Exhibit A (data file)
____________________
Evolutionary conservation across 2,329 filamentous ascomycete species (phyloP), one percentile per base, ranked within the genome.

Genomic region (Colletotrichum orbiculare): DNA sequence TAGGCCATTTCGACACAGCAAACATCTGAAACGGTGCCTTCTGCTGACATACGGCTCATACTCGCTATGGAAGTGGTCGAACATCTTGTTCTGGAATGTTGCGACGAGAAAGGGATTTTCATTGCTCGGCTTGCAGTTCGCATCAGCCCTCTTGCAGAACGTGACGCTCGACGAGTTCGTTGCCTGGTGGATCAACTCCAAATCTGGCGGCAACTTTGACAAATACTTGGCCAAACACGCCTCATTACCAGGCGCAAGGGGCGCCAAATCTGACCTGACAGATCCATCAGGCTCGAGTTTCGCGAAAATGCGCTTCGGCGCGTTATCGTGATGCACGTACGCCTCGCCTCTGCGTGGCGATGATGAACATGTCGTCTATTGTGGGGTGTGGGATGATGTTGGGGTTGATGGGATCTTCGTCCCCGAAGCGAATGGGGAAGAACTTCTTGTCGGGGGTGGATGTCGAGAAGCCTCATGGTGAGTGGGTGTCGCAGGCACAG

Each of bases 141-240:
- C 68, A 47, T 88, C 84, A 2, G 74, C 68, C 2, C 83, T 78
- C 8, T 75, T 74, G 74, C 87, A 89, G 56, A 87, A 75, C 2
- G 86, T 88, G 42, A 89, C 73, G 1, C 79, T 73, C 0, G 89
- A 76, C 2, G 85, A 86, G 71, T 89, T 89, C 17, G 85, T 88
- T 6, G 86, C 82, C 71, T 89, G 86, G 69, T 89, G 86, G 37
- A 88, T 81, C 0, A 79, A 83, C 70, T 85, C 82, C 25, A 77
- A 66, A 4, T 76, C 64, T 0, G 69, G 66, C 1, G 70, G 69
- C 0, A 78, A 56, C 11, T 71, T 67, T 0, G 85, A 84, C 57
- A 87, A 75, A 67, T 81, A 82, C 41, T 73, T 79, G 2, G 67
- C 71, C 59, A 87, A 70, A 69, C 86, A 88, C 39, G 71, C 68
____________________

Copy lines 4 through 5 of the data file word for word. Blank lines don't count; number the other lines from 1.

- C 68, A 47, T 88, C 84, A 2, G 74, C 68, C 2, C 83, T 78
- C 8, T 75, T 74, G 74, C 87, A 89, G 56, A 87, A 75, C 2